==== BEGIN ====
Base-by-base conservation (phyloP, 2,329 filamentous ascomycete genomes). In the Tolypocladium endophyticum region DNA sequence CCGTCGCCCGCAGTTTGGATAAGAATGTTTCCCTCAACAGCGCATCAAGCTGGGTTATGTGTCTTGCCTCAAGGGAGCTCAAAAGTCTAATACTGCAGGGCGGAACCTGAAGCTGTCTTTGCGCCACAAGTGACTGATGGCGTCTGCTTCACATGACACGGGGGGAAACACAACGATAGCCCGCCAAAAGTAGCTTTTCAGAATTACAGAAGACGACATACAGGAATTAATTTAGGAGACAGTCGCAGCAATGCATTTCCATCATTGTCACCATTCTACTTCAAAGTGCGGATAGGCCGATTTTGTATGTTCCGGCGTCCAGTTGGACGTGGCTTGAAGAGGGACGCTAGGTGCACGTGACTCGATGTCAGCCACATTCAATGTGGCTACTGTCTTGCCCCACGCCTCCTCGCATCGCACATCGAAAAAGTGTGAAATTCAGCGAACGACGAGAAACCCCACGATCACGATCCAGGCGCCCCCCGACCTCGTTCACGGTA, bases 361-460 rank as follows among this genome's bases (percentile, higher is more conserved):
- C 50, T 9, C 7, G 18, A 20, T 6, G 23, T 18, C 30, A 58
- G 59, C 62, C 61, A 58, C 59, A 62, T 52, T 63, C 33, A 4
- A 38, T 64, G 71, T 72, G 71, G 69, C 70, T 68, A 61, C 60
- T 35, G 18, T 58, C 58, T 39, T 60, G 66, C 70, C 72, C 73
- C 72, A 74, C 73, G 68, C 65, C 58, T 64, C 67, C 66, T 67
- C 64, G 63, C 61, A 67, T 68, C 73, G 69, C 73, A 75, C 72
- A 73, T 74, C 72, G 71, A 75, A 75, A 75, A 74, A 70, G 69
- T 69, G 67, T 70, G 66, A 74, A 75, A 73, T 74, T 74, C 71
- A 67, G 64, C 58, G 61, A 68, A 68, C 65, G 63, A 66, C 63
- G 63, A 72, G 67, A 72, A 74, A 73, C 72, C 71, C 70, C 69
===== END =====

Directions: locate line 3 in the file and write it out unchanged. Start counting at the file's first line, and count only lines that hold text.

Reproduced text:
- G 59, C 62, C 61, A 58, C 59, A 62, T 52, T 63, C 33, A 4